Sunday, 6 December 2015
Louie Louie/Back Door Man/Comin' Home Baby/You're Good For Me/Rub My Root/Somethiin' Else/Untie Me
The Pink Finks is an very notable group, being the first in the series of bands featuring Ross Wilson and Ross Hannaford, which eventually culminated in the hugely successful Daddy Cool. The Finks formed in early 1965 when 16 year-old R&B fanatic Ross Wilson joined forces with Ross Hannaford's schoolboy outfit The Fauves, which played Shadows and Ventures covers.
They were a part-time band, since the members were all still at school at the time. Hannaford, who was only 14 when the band formed, was often driven to gigs by his mum, and had to be sneaked in and out of the licensed venues they played at because he was underage. Inspired by the onslaught of English groups like The Stolling Stones, The Pretty Things and The Yardbirds, the young band's repertoire was chiefly R&B and blues covers.
David Cameron replaced original rhythm guitarist Rick Dalton in early 1965; Dalton later joined Running Jumping Standing Still with ex-Missing Links members Andy Anderson and Doug Ford. The Finks released four singles during their brief career; their first was their raucous version of The Kingsmen's "Louie Louie" released on the Finks' own label, Mojo (whose label was designed by Ross Wilson's brother Bruce) and it gave them an early taste of success when it was a local hit (#16) in Melbourne in June 1965.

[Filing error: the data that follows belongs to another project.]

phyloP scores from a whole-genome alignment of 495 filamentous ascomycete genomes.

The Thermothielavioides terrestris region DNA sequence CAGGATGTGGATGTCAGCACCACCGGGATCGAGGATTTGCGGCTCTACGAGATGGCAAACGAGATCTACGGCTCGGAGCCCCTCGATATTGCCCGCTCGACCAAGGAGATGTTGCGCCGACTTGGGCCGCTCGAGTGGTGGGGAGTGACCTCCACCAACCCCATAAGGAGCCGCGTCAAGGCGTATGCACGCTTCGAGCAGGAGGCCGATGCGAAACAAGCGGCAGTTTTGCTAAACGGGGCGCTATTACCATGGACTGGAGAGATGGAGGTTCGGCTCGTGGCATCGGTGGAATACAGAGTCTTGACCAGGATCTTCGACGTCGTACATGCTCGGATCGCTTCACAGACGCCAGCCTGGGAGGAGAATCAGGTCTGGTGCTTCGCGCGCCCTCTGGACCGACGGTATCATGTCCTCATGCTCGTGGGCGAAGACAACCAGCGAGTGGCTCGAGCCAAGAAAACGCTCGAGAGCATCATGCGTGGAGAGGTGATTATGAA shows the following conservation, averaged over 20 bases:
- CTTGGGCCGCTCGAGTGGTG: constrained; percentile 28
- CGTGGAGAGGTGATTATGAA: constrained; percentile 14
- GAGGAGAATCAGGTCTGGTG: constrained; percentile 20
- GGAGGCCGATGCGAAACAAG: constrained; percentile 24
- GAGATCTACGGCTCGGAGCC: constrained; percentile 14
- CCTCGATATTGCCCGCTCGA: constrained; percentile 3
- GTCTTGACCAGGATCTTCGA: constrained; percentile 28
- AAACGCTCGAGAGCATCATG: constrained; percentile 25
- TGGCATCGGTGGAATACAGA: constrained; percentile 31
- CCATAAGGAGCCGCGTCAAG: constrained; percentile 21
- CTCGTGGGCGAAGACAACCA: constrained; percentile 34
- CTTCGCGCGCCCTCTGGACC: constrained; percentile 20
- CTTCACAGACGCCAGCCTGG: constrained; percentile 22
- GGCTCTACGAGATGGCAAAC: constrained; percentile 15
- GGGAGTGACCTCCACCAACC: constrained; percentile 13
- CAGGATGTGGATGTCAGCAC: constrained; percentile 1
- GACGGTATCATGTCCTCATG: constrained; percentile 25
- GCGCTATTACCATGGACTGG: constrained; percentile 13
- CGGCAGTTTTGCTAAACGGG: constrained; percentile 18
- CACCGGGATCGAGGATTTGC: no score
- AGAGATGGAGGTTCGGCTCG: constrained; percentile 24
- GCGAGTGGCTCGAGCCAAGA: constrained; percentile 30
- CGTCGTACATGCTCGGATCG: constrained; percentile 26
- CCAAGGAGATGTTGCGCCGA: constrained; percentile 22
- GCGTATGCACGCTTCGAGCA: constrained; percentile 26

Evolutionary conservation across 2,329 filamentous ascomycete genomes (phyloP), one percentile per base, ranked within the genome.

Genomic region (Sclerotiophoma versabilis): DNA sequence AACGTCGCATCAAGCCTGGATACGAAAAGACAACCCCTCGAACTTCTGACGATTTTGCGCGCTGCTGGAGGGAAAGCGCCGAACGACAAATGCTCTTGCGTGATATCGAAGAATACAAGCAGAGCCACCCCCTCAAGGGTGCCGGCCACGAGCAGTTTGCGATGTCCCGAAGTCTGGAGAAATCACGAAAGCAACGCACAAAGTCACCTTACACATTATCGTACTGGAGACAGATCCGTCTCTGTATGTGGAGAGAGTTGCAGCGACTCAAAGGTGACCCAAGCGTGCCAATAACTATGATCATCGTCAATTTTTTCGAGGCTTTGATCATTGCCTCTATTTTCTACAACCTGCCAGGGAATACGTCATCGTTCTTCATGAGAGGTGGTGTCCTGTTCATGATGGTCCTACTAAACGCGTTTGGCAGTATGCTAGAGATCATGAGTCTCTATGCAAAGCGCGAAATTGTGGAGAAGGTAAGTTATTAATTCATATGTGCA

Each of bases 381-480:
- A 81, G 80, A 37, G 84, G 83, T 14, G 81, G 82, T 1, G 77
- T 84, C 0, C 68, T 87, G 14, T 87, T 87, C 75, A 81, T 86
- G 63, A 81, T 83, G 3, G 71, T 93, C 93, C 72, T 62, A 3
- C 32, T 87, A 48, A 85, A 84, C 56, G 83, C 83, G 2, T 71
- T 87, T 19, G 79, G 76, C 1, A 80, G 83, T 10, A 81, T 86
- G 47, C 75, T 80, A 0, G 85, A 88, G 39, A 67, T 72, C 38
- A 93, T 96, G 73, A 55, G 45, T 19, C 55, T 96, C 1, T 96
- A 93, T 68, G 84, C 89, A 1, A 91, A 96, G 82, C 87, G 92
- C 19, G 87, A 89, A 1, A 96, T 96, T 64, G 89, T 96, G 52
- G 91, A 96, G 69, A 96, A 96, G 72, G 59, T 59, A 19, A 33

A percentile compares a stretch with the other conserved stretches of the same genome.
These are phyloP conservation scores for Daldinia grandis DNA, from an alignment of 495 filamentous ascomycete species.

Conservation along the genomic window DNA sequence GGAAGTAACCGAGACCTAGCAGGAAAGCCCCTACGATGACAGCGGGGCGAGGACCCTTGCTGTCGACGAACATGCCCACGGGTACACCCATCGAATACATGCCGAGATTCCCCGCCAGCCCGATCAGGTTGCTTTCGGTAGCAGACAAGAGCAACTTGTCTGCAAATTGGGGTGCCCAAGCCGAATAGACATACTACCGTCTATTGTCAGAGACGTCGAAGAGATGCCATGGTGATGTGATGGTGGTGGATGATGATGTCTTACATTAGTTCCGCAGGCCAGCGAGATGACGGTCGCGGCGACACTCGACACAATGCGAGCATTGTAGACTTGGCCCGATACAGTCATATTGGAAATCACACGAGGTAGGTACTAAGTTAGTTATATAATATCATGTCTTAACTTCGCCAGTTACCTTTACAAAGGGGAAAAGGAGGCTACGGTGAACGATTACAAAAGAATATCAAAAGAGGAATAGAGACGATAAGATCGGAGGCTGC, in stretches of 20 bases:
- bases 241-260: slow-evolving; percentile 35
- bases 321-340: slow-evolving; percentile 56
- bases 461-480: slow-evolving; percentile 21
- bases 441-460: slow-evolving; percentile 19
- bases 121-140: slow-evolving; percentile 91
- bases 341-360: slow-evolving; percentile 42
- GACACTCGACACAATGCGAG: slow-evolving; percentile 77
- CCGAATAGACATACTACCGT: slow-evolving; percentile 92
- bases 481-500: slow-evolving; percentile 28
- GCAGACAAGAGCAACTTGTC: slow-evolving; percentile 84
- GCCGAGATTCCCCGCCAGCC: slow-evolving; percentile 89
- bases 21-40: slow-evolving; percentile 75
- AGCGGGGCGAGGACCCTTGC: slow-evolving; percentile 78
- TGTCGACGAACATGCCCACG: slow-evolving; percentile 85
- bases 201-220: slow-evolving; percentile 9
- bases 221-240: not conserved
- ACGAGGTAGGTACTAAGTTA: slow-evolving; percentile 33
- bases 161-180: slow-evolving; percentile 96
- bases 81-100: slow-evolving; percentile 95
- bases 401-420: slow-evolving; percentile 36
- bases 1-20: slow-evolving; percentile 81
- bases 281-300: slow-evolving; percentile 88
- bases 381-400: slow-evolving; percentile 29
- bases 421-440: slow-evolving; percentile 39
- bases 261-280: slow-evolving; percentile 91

Michael Edwards was added on trumpet and sax in August '66, but the group folded at the end of the year when Franklin, Cameron and Ratz left to go to university. It appears from the information in Who's Who of Australian Rock & Roll that they were replaced, at least temporarily, by Kinman, Landsdowne and Jimmy Niven, although in what capacity they contributed is not known. (Jimmy Niven was later a member of The Captain Matchbox Whoopee Band (1973-76) and Sports (1976-80). Wilson and Hannaford moved on to Party Machine, Sons Of The Vegetal Mother, Daddy Cool, and Mighty Kong.